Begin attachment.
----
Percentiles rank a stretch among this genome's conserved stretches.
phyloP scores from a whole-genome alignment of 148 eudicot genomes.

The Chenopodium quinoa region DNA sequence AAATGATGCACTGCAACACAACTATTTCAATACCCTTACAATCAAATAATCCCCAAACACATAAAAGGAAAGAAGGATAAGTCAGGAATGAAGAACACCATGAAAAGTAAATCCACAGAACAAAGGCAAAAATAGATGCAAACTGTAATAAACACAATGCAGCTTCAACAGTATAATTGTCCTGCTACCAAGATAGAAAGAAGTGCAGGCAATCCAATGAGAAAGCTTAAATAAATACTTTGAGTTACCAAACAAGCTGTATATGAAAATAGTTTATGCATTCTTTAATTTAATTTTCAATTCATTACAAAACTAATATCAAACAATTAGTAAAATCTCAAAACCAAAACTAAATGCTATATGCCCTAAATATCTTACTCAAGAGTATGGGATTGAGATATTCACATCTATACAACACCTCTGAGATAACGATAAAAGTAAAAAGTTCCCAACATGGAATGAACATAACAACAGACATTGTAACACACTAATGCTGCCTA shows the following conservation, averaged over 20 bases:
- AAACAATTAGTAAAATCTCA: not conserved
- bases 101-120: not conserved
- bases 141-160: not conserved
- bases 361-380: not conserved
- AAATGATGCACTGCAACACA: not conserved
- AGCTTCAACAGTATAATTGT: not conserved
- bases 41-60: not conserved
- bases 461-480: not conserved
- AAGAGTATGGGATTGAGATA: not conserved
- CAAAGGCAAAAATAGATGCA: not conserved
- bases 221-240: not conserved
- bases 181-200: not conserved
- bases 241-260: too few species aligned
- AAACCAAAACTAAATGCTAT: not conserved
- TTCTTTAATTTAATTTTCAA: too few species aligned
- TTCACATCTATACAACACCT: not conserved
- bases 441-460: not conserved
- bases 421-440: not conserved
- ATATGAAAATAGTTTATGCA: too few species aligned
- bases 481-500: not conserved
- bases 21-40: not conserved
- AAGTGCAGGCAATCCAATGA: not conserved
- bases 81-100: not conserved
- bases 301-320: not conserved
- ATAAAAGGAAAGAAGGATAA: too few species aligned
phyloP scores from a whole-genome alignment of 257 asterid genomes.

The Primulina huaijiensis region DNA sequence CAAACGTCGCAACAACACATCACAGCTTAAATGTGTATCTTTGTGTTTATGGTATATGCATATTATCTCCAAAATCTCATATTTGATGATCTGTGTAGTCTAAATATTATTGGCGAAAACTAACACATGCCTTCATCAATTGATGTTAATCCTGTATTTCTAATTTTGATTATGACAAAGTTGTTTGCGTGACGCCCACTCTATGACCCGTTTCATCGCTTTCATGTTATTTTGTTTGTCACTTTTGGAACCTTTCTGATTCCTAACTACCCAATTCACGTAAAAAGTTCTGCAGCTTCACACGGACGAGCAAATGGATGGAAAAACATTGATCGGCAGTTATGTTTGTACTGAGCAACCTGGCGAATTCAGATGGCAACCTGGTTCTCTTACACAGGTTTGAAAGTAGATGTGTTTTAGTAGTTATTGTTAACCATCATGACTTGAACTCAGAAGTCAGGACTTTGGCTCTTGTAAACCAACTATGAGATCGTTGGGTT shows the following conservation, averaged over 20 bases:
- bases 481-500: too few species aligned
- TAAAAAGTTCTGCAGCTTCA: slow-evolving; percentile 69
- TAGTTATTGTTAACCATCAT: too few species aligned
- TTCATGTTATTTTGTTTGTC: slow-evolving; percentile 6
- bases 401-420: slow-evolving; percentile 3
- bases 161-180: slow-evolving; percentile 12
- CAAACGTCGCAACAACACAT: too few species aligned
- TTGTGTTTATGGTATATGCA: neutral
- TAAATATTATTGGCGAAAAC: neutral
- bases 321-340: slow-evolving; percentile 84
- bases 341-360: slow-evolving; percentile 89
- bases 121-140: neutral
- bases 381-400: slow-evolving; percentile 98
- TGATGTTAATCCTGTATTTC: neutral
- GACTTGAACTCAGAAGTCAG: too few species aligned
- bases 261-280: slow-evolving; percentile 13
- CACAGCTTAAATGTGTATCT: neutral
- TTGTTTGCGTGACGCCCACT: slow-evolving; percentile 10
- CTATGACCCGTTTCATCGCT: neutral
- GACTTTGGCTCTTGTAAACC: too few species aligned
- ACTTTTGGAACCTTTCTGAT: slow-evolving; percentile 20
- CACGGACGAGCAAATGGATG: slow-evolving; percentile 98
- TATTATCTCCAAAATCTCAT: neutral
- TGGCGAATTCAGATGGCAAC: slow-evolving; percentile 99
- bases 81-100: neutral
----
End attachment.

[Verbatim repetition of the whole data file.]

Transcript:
Percentiles rank a stretch among this genome's conserved stretches.
phyloP scores from a whole-genome alignment of 148 eudicot genomes.

The Chenopodium quinoa region DNA sequence AAATGATGCACTGCAACACAACTATTTCAATACCCTTACAATCAAATAATCCCCAAACACATAAAAGGAAAGAAGGATAAGTCAGGAATGAAGAACACCATGAAAAGTAAATCCACAGAACAAAGGCAAAAATAGATGCAAACTGTAATAAACACAATGCAGCTTCAACAGTATAATTGTCCTGCTACCAAGATAGAAAGAAGTGCAGGCAATCCAATGAGAAAGCTTAAATAAATACTTTGAGTTACCAAACAAGCTGTATATGAAAATAGTTTATGCATTCTTTAATTTAATTTTCAATTCATTACAAAACTAATATCAAACAATTAGTAAAATCTCAAAACCAAAACTAAATGCTATATGCCCTAAATATCTTACTCAAGAGTATGGGATTGAGATATTCACATCTATACAACACCTCTGAGATAACGATAAAAGTAAAAAGTTCCCAACATGGAATGAACATAACAACAGACATTGTAACACACTAATGCTGCCTA shows the following conservation, averaged over 20 bases:
- AAACAATTAGTAAAATCTCA: not conserved
- bases 101-120: not conserved
- bases 141-160: not conserved
- bases 361-380: not conserved
- AAATGATGCACTGCAACACA: not conserved
- AGCTTCAACAGTATAATTGT: not conserved
- bases 41-60: not conserved
- bases 461-480: not conserved
- AAGAGTATGGGATTGAGATA: not conserved
- CAAAGGCAAAAATAGATGCA: not conserved
- bases 221-240: not conserved
- bases 181-200: not conserved
- bases 241-260: too few species aligned
- AAACCAAAACTAAATGCTAT: not conserved
- TTCTTTAATTTAATTTTCAA: too few species aligned
- TTCACATCTATACAACACCT: not conserved
- bases 441-460: not conserved
- bases 421-440: not conserved
- ATATGAAAATAGTTTATGCA: too few species aligned
- bases 481-500: not conserved
- bases 21-40: not conserved
- AAGTGCAGGCAATCCAATGA: not conserved
- bases 81-100: not conserved
- bases 301-320: not conserved
- ATAAAAGGAAAGAAGGATAA: too few species aligned
phyloP scores from a whole-genome alignment of 257 asterid genomes.

The Primulina huaijiensis region DNA sequence CAAACGTCGCAACAACACATCACAGCTTAAATGTGTATCTTTGTGTTTATGGTATATGCATATTATCTCCAAAATCTCATATTTGATGATCTGTGTAGTCTAAATATTATTGGCGAAAACTAACACATGCCTTCATCAATTGATGTTAATCCTGTATTTCTAATTTTGATTATGACAAAGTTGTTTGCGTGACGCCCACTCTATGACCCGTTTCATCGCTTTCATGTTATTTTGTTTGTCACTTTTGGAACCTTTCTGATTCCTAACTACCCAATTCACGTAAAAAGTTCTGCAGCTTCACACGGACGAGCAAATGGATGGAAAAACATTGATCGGCAGTTATGTTTGTACTGAGCAACCTGGCGAATTCAGATGGCAACCTGGTTCTCTTACACAGGTTTGAAAGTAGATGTGTTTTAGTAGTTATTGTTAACCATCATGACTTGAACTCAGAAGTCAGGACTTTGGCTCTTGTAAACCAACTATGAGATCGTTGGGTT shows the following conservation, averaged over 20 bases:
- bases 481-500: too few species aligned
- TAAAAAGTTCTGCAGCTTCA: slow-evolving; percentile 69
- TAGTTATTGTTAACCATCAT: too few species aligned
- TTCATGTTATTTTGTTTGTC: slow-evolving; percentile 6
- bases 401-420: slow-evolving; percentile 3
- bases 161-180: slow-evolving; percentile 12
- CAAACGTCGCAACAACACAT: too few species aligned
- TTGTGTTTATGGTATATGCA: neutral
- TAAATATTATTGGCGAAAAC: neutral
- bases 321-340: slow-evolving; percentile 84
- bases 341-360: slow-evolving; percentile 89
- bases 121-140: neutral
- bases 381-400: slow-evolving; percentile 98
- TGATGTTAATCCTGTATTTC: neutral
- GACTTGAACTCAGAAGTCAG: too few species aligned
- bases 261-280: slow-evolving; percentile 13
- CACAGCTTAAATGTGTATCT: neutral
- TTGTTTGCGTGACGCCCACT: slow-evolving; percentile 10
- CTATGACCCGTTTCATCGCT: neutral
- GACTTTGGCTCTTGTAAACC: too few species aligned
- ACTTTTGGAACCTTTCTGAT: slow-evolving; percentile 20
- CACGGACGAGCAAATGGATG: slow-evolving; percentile 98
- TATTATCTCCAAAATCTCAT: neutral
- TGGCGAATTCAGATGGCAAC: slow-evolving; percentile 99
- bases 81-100: neutral